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Ciaran Foy Eli Review

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Eli | Review

Eli | Review

Devil May Care: Foy Falters with Campy Horror Flick

Ciaran Foy Eli review Director Ciarán Foy continues with genre in third narrative feature, Eli, a B-grade horror film which takes pains to mask its parameters for some hysterical third act surprises. Children and religion feature heavily once again in Foy’s latest, which hearkens back to his first (and best) offering to date, 2012’s Ireland/UK co-production, Citadel, in which Aneurin Barnard portrayed an agoraphobic father who teams up with a priest to stave off an invasion of feral children in a high-rise.

Landing him enough attention to serve as director-for-hire on 2015’s studio franchise opportunity Sinister 2 (in which James Ransone returned to fend off the evil spirits terrorizing Shannyn Sossamon with her twin boys), it’s a pleasure to see Foy returning to something a bit less contrived this time around. Unfortunately, despite employing the likes of Kelly Reilly and Lili Taylor, his latest is a bit of an underwhelming slog for its first hour, depending solely on the rather wan characterization and performance of Charlie Shotwell (Captain Fantastic, 2016) as a boy suffering from a vague auto-immune disorder whose parents (Reilly and Max Martini) enroll him in a mysterious medical program run by Dr. Horn (Lili Taylor), a woman with a curiously cold beside manner. Sadie Sink of “Stranger Things” plays Eli’s confidante on the outside world, dropping hints at the grisly end met by previous children enrolled in the program.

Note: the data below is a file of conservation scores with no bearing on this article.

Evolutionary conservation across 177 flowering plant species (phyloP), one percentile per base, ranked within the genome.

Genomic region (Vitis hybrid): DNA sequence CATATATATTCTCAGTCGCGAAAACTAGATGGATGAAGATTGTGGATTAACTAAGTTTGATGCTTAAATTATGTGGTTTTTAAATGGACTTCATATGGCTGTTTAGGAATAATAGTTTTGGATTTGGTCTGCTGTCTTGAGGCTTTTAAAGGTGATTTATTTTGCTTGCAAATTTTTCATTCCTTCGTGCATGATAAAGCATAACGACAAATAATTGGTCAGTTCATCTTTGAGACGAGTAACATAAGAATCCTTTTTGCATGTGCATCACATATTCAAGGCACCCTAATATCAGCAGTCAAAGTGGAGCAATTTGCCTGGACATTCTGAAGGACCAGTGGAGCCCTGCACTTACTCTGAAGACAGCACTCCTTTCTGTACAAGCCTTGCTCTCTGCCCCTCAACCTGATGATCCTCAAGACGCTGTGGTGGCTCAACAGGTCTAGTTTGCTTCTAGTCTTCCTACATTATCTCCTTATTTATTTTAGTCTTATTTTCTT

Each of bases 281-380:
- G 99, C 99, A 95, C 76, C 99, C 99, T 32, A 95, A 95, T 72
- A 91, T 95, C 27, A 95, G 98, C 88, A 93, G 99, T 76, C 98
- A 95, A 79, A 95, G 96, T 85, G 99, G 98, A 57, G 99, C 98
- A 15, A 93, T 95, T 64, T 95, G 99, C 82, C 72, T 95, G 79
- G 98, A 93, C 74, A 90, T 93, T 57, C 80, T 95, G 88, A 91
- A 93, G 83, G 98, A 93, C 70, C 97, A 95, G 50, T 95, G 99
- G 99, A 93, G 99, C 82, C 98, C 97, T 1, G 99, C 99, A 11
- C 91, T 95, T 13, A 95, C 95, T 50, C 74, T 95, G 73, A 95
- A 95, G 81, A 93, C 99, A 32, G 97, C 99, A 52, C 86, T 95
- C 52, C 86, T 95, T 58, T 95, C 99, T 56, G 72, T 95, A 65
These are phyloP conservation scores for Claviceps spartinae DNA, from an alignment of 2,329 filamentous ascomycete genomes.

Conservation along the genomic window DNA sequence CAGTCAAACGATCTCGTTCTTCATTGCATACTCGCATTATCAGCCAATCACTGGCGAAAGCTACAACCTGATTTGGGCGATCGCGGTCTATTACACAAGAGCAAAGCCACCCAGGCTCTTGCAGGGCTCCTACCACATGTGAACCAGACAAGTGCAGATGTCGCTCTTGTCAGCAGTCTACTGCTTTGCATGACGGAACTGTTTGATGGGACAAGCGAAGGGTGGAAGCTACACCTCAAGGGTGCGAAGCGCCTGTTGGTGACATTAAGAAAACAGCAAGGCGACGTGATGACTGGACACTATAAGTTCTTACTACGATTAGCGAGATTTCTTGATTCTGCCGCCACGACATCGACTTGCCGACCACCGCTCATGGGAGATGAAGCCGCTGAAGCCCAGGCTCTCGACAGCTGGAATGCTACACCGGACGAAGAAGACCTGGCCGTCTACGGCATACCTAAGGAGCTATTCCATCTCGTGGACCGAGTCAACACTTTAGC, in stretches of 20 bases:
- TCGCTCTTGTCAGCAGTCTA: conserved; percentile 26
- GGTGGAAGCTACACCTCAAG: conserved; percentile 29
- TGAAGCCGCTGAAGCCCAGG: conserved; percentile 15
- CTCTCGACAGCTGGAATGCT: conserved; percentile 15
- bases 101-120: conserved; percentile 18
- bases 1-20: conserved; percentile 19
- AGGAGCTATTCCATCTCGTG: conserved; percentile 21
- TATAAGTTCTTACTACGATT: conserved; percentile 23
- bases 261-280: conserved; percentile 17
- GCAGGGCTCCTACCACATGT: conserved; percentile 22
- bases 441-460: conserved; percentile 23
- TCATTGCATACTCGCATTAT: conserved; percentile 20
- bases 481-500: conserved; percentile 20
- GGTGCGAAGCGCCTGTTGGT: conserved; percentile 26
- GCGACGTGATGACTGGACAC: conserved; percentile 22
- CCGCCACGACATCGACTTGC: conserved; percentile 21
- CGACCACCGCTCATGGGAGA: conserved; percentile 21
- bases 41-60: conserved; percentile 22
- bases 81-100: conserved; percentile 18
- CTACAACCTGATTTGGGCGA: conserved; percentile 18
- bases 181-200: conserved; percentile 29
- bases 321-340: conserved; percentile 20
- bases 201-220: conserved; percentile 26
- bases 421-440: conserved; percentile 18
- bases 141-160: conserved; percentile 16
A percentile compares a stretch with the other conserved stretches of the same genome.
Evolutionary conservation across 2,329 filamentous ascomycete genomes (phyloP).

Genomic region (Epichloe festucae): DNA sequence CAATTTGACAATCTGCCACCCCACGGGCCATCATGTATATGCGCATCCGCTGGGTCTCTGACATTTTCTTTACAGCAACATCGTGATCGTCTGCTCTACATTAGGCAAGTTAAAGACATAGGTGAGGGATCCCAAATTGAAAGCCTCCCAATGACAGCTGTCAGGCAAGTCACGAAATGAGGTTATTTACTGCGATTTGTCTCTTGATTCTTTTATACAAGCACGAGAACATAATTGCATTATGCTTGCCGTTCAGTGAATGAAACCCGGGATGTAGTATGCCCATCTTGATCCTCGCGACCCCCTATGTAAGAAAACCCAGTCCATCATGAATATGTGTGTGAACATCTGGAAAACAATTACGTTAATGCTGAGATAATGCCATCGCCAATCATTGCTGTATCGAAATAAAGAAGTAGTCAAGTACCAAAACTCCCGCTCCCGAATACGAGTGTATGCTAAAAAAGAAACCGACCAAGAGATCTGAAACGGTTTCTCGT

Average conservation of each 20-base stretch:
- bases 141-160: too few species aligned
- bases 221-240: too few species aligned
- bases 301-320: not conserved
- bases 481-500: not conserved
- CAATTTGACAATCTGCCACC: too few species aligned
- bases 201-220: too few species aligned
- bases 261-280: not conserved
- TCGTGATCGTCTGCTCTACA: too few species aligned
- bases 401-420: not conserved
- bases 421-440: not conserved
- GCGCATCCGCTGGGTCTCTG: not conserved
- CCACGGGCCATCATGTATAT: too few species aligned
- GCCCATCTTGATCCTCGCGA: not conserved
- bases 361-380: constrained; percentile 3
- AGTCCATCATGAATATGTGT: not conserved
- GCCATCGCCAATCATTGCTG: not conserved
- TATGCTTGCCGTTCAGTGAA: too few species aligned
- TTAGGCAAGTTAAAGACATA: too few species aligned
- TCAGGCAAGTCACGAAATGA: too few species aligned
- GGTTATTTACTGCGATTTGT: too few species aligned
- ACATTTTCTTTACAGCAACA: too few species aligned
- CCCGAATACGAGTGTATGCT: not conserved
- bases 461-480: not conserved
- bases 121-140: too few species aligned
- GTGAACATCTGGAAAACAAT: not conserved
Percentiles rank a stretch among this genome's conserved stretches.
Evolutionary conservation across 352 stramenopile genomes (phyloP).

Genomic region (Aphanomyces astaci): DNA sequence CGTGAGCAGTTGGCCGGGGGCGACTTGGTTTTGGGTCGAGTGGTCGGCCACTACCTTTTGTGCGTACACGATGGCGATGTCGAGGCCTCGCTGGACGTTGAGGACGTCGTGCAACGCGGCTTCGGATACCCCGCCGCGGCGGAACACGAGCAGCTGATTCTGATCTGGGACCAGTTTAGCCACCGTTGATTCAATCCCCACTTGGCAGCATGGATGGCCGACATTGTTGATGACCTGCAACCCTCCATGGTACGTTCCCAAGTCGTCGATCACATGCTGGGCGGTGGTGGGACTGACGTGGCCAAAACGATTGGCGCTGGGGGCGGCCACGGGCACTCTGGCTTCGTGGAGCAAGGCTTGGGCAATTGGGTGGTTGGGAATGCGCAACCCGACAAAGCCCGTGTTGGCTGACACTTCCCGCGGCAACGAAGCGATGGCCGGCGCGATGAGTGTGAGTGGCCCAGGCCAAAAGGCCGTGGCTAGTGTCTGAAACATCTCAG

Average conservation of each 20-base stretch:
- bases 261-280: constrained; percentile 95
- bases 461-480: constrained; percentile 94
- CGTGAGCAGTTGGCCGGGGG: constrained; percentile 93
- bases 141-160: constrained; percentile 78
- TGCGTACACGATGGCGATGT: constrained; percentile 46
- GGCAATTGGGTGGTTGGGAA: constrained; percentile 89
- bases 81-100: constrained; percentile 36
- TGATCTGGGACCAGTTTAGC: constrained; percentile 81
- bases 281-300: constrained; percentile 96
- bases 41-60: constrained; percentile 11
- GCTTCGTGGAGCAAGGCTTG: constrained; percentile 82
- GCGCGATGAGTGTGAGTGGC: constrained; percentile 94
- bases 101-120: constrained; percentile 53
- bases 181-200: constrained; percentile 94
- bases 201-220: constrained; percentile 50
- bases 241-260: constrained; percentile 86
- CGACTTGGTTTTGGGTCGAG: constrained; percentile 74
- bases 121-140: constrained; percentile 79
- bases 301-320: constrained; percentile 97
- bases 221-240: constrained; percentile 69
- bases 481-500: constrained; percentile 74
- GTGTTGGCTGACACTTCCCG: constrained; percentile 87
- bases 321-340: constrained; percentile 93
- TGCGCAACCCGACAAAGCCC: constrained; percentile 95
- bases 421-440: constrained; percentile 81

Eventually, all is revealed in a third act which mistakes gonzo absurdity for chilling thrills, with Reilly and Taylor reduced to camp facsimiles in a narrative which borrows heavily from a number of 1960s and 70s horror classics (the titles of which would reveal too much about the film’s biological ‘roots’). Suffice it to say (and abandon hope all ye who read beyond this parentheses), Satan has a sex-drive which apparently equals that of Zeus.

★★/☆☆☆☆☆

Los Angeles based Nicholas Bell is IONCINEMA.com's Chief Film Critic and covers film festivals such as Sundance, Berlin, Cannes and TIFF. He is part of the critic groups on Rotten Tomatoes, The Los Angeles Film Critics Association (LAFCA), FIPRESCI, the Online Film Critics Society (OFCS) and GALECA. His top 3 for 2023: The Beast (Bonello) Poor Things (Lanthimos), Master Gardener (Schrader). He was a jury member at the 2019 Cleveland International Film Festival.

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